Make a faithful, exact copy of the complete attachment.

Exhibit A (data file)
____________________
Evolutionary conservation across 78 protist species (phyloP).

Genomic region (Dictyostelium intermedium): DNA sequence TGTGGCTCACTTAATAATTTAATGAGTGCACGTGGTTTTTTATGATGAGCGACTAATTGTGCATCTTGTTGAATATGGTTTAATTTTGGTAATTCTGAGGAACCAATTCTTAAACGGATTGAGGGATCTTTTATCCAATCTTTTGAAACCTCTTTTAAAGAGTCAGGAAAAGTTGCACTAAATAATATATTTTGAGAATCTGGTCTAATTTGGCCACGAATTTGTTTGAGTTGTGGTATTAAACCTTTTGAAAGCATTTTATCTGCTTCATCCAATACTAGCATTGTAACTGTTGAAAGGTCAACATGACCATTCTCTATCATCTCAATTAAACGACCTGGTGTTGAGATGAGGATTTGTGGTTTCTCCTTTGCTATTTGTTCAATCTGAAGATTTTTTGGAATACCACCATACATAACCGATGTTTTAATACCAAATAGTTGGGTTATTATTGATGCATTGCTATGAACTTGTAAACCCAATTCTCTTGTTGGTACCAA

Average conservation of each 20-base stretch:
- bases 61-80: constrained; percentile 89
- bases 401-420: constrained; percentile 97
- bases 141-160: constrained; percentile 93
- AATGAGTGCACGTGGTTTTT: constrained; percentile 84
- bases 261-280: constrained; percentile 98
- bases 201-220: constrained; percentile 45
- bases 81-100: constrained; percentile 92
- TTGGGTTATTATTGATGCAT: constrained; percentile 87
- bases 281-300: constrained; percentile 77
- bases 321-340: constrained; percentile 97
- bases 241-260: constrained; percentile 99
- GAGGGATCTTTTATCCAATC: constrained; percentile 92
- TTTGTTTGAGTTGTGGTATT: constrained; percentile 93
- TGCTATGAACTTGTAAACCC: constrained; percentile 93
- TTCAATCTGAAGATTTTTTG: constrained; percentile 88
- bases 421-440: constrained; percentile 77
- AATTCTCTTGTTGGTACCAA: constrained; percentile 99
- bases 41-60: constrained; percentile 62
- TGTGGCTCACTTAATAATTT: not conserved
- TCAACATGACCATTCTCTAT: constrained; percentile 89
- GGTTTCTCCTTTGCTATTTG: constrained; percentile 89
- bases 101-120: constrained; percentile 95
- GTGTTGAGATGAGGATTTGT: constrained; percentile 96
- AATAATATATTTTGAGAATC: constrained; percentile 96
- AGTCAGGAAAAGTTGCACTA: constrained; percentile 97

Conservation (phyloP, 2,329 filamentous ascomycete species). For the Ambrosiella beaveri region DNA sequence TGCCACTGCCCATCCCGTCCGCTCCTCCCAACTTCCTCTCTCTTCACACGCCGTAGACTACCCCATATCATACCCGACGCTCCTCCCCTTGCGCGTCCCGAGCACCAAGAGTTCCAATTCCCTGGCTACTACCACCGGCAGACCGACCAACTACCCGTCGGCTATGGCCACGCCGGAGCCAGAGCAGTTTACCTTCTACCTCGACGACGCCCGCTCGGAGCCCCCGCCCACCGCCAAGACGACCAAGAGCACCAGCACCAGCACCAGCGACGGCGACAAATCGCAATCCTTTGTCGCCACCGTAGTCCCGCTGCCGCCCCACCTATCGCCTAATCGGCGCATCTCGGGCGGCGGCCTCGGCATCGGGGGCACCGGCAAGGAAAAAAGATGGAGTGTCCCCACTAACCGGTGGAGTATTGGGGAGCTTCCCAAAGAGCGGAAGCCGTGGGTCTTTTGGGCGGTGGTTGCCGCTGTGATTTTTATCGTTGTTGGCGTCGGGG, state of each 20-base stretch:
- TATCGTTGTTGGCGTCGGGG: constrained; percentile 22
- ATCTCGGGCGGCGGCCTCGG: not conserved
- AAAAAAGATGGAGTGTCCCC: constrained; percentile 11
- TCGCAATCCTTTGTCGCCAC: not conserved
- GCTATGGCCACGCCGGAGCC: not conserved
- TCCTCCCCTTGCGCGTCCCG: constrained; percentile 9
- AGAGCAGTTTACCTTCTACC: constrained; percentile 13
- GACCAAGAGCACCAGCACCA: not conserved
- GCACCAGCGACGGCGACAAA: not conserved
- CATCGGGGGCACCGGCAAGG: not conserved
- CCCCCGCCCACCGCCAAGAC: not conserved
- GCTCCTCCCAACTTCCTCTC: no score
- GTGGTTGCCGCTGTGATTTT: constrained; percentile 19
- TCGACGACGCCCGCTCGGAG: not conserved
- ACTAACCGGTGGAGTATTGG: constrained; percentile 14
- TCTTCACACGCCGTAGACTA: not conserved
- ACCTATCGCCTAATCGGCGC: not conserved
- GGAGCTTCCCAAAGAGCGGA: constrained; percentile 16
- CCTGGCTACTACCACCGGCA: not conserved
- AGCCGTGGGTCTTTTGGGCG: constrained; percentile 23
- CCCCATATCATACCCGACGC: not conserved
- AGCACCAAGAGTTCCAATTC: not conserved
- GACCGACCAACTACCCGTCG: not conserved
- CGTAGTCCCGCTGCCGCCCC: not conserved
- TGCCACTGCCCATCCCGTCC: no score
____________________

Evolutionary conservation across 78 protist species (phyloP).

Genomic region (Dictyostelium intermedium): DNA sequence TGTGGCTCACTTAATAATTTAATGAGTGCACGTGGTTTTTTATGATGAGCGACTAATTGTGCATCTTGTTGAATATGGTTTAATTTTGGTAATTCTGAGGAACCAATTCTTAAACGGATTGAGGGATCTTTTATCCAATCTTTTGAAACCTCTTTTAAAGAGTCAGGAAAAGTTGCACTAAATAATATATTTTGAGAATCTGGTCTAATTTGGCCACGAATTTGTTTGAGTTGTGGTATTAAACCTTTTGAAAGCATTTTATCTGCTTCATCCAATACTAGCATTGTAACTGTTGAAAGGTCAACATGACCATTCTCTATCATCTCAATTAAACGACCTGGTGTTGAGATGAGGATTTGTGGTTTCTCCTTTGCTATTTGTTCAATCTGAAGATTTTTTGGAATACCACCATACATAACCGATGTTTTAATACCAAATAGTTGGGTTATTATTGATGCATTGCTATGAACTTGTAAACCCAATTCTCTTGTTGGTACCAA

Average conservation of each 20-base stretch:
- bases 61-80: constrained; percentile 89
- bases 401-420: constrained; percentile 97
- bases 141-160: constrained; percentile 93
- AATGAGTGCACGTGGTTTTT: constrained; percentile 84
- bases 261-280: constrained; percentile 98
- bases 201-220: constrained; percentile 45
- bases 81-100: constrained; percentile 92
- TTGGGTTATTATTGATGCAT: constrained; percentile 87
- bases 281-300: constrained; percentile 77
- bases 321-340: constrained; percentile 97
- bases 241-260: constrained; percentile 99
- GAGGGATCTTTTATCCAATC: constrained; percentile 92
- TTTGTTTGAGTTGTGGTATT: constrained; percentile 93
- TGCTATGAACTTGTAAACCC: constrained; percentile 93
- TTCAATCTGAAGATTTTTTG: constrained; percentile 88
- bases 421-440: constrained; percentile 77
- AATTCTCTTGTTGGTACCAA: constrained; percentile 99
- bases 41-60: constrained; percentile 62
- TGTGGCTCACTTAATAATTT: not conserved
- TCAACATGACCATTCTCTAT: constrained; percentile 89
- GGTTTCTCCTTTGCTATTTG: constrained; percentile 89
- bases 101-120: constrained; percentile 95
- GTGTTGAGATGAGGATTTGT: constrained; percentile 96
- AATAATATATTTTGAGAATC: constrained; percentile 96
- AGTCAGGAAAAGTTGCACTA: constrained; percentile 97

Conservation (phyloP, 2,329 filamentous ascomycete species). For the Ambrosiella beaveri region DNA sequence TGCCACTGCCCATCCCGTCCGCTCCTCCCAACTTCCTCTCTCTTCACACGCCGTAGACTACCCCATATCATACCCGACGCTCCTCCCCTTGCGCGTCCCGAGCACCAAGAGTTCCAATTCCCTGGCTACTACCACCGGCAGACCGACCAACTACCCGTCGGCTATGGCCACGCCGGAGCCAGAGCAGTTTACCTTCTACCTCGACGACGCCCGCTCGGAGCCCCCGCCCACCGCCAAGACGACCAAGAGCACCAGCACCAGCACCAGCGACGGCGACAAATCGCAATCCTTTGTCGCCACCGTAGTCCCGCTGCCGCCCCACCTATCGCCTAATCGGCGCATCTCGGGCGGCGGCCTCGGCATCGGGGGCACCGGCAAGGAAAAAAGATGGAGTGTCCCCACTAACCGGTGGAGTATTGGGGAGCTTCCCAAAGAGCGGAAGCCGTGGGTCTTTTGGGCGGTGGTTGCCGCTGTGATTTTTATCGTTGTTGGCGTCGGGG, state of each 20-base stretch:
- TATCGTTGTTGGCGTCGGGG: constrained; percentile 22
- ATCTCGGGCGGCGGCCTCGG: not conserved
- AAAAAAGATGGAGTGTCCCC: constrained; percentile 11
- TCGCAATCCTTTGTCGCCAC: not conserved
- GCTATGGCCACGCCGGAGCC: not conserved
- TCCTCCCCTTGCGCGTCCCG: constrained; percentile 9
- AGAGCAGTTTACCTTCTACC: constrained; percentile 13
- GACCAAGAGCACCAGCACCA: not conserved
- GCACCAGCGACGGCGACAAA: not conserved
- CATCGGGGGCACCGGCAAGG: not conserved
- CCCCCGCCCACCGCCAAGAC: not conserved
- GCTCCTCCCAACTTCCTCTC: no score
- GTGGTTGCCGCTGTGATTTT: constrained; percentile 19
- TCGACGACGCCCGCTCGGAG: not conserved
- ACTAACCGGTGGAGTATTGG: constrained; percentile 14
- TCTTCACACGCCGTAGACTA: not conserved
- ACCTATCGCCTAATCGGCGC: not conserved
- GGAGCTTCCCAAAGAGCGGA: constrained; percentile 16
- CCTGGCTACTACCACCGGCA: not conserved
- AGCCGTGGGTCTTTTGGGCG: constrained; percentile 23
- CCCCATATCATACCCGACGC: not conserved
- AGCACCAAGAGTTCCAATTC: not conserved
- GACCGACCAACTACCCGTCG: not conserved
- CGTAGTCCCGCTGCCGCCCC: not conserved
- TGCCACTGCCCATCCCGTCC: no score